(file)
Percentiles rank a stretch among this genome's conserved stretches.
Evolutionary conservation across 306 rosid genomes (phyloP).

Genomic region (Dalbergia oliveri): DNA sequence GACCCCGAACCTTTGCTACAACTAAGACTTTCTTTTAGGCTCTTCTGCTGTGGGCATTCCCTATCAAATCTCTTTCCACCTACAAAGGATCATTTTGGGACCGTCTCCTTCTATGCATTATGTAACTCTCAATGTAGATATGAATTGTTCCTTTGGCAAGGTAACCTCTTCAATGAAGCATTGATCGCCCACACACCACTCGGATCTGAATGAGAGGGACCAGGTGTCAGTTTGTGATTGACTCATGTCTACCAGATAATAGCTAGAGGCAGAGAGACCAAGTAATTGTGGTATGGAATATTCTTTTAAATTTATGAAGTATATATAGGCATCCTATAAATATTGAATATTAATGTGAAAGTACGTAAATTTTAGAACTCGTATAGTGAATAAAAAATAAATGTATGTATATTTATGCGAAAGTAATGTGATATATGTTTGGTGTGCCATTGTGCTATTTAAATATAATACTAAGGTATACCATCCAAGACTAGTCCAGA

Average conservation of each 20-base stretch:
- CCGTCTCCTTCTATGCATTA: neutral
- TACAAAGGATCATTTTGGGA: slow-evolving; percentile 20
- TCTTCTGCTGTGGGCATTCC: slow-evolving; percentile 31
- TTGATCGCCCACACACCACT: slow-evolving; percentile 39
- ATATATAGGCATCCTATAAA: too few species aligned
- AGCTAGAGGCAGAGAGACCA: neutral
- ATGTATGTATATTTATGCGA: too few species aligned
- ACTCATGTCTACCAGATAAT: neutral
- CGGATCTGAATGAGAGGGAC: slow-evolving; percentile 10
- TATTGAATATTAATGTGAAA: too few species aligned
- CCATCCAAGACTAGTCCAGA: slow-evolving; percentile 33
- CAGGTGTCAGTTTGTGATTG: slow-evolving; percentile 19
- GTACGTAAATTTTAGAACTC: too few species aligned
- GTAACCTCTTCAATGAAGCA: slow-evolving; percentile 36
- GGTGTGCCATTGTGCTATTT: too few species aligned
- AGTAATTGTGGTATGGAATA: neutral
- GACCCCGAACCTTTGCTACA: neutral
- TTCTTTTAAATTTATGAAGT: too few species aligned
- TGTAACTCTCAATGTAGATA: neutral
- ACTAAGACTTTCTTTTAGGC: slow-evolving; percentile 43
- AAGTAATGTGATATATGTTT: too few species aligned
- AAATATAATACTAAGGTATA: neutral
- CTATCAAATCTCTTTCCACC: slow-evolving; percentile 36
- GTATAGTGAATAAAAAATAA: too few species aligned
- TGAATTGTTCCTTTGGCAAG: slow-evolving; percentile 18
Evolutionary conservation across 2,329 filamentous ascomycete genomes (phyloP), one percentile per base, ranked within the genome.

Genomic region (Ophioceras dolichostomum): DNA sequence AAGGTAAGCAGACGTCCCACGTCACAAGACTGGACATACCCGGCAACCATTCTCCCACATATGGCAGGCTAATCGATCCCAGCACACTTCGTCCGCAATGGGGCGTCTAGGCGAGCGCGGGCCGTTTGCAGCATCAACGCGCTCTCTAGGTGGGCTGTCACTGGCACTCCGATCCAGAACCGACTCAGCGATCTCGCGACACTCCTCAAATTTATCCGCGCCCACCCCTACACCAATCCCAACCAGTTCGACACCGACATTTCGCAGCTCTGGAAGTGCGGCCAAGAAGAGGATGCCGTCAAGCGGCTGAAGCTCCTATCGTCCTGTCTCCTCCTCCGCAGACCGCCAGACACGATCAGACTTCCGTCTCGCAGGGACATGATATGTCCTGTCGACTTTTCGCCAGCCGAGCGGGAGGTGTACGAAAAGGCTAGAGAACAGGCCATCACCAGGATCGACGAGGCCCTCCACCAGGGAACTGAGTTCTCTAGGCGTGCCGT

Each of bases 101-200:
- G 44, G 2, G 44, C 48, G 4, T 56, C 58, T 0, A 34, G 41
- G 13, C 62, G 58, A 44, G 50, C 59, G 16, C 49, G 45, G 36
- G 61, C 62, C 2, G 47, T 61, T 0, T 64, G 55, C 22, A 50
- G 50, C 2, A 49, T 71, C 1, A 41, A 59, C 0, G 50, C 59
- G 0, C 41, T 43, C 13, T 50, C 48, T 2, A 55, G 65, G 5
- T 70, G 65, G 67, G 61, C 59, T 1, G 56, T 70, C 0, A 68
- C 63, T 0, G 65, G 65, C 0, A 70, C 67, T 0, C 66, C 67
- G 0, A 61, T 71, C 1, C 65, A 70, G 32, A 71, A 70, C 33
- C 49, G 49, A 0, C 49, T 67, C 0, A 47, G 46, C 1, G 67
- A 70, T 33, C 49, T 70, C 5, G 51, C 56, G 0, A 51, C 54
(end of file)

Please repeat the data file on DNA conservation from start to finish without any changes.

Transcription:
Percentiles rank a stretch among this genome's conserved stretches.
Evolutionary conservation across 306 rosid genomes (phyloP).

Genomic region (Dalbergia oliveri): DNA sequence GACCCCGAACCTTTGCTACAACTAAGACTTTCTTTTAGGCTCTTCTGCTGTGGGCATTCCCTATCAAATCTCTTTCCACCTACAAAGGATCATTTTGGGACCGTCTCCTTCTATGCATTATGTAACTCTCAATGTAGATATGAATTGTTCCTTTGGCAAGGTAACCTCTTCAATGAAGCATTGATCGCCCACACACCACTCGGATCTGAATGAGAGGGACCAGGTGTCAGTTTGTGATTGACTCATGTCTACCAGATAATAGCTAGAGGCAGAGAGACCAAGTAATTGTGGTATGGAATATTCTTTTAAATTTATGAAGTATATATAGGCATCCTATAAATATTGAATATTAATGTGAAAGTACGTAAATTTTAGAACTCGTATAGTGAATAAAAAATAAATGTATGTATATTTATGCGAAAGTAATGTGATATATGTTTGGTGTGCCATTGTGCTATTTAAATATAATACTAAGGTATACCATCCAAGACTAGTCCAGA

Average conservation of each 20-base stretch:
- CCGTCTCCTTCTATGCATTA: neutral
- TACAAAGGATCATTTTGGGA: slow-evolving; percentile 20
- TCTTCTGCTGTGGGCATTCC: slow-evolving; percentile 31
- TTGATCGCCCACACACCACT: slow-evolving; percentile 39
- ATATATAGGCATCCTATAAA: too few species aligned
- AGCTAGAGGCAGAGAGACCA: neutral
- ATGTATGTATATTTATGCGA: too few species aligned
- ACTCATGTCTACCAGATAAT: neutral
- CGGATCTGAATGAGAGGGAC: slow-evolving; percentile 10
- TATTGAATATTAATGTGAAA: too few species aligned
- CCATCCAAGACTAGTCCAGA: slow-evolving; percentile 33
- CAGGTGTCAGTTTGTGATTG: slow-evolving; percentile 19
- GTACGTAAATTTTAGAACTC: too few species aligned
- GTAACCTCTTCAATGAAGCA: slow-evolving; percentile 36
- GGTGTGCCATTGTGCTATTT: too few species aligned
- AGTAATTGTGGTATGGAATA: neutral
- GACCCCGAACCTTTGCTACA: neutral
- TTCTTTTAAATTTATGAAGT: too few species aligned
- TGTAACTCTCAATGTAGATA: neutral
- ACTAAGACTTTCTTTTAGGC: slow-evolving; percentile 43
- AAGTAATGTGATATATGTTT: too few species aligned
- AAATATAATACTAAGGTATA: neutral
- CTATCAAATCTCTTTCCACC: slow-evolving; percentile 36
- GTATAGTGAATAAAAAATAA: too few species aligned
- TGAATTGTTCCTTTGGCAAG: slow-evolving; percentile 18
Evolutionary conservation across 2,329 filamentous ascomycete genomes (phyloP), one percentile per base, ranked within the genome.

Genomic region (Ophioceras dolichostomum): DNA sequence AAGGTAAGCAGACGTCCCACGTCACAAGACTGGACATACCCGGCAACCATTCTCCCACATATGGCAGGCTAATCGATCCCAGCACACTTCGTCCGCAATGGGGCGTCTAGGCGAGCGCGGGCCGTTTGCAGCATCAACGCGCTCTCTAGGTGGGCTGTCACTGGCACTCCGATCCAGAACCGACTCAGCGATCTCGCGACACTCCTCAAATTTATCCGCGCCCACCCCTACACCAATCCCAACCAGTTCGACACCGACATTTCGCAGCTCTGGAAGTGCGGCCAAGAAGAGGATGCCGTCAAGCGGCTGAAGCTCCTATCGTCCTGTCTCCTCCTCCGCAGACCGCCAGACACGATCAGACTTCCGTCTCGCAGGGACATGATATGTCCTGTCGACTTTTCGCCAGCCGAGCGGGAGGTGTACGAAAAGGCTAGAGAACAGGCCATCACCAGGATCGACGAGGCCCTCCACCAGGGAACTGAGTTCTCTAGGCGTGCCGT

Each of bases 101-200:
- G 44, G 2, G 44, C 48, G 4, T 56, C 58, T 0, A 34, G 41
- G 13, C 62, G 58, A 44, G 50, C 59, G 16, C 49, G 45, G 36
- G 61, C 62, C 2, G 47, T 61, T 0, T 64, G 55, C 22, A 50
- G 50, C 2, A 49, T 71, C 1, A 41, A 59, C 0, G 50, C 59
- G 0, C 41, T 43, C 13, T 50, C 48, T 2, A 55, G 65, G 5
- T 70, G 65, G 67, G 61, C 59, T 1, G 56, T 70, C 0, A 68
- C 63, T 0, G 65, G 65, C 0, A 70, C 67, T 0, C 66, C 67
- G 0, A 61, T 71, C 1, C 65, A 70, G 32, A 71, A 70, C 33
- C 49, G 49, A 0, C 49, T 67, C 0, A 47, G 46, C 1, G 67
- A 70, T 33, C 49, T 70, C 5, G 51, C 56, G 0, A 51, C 54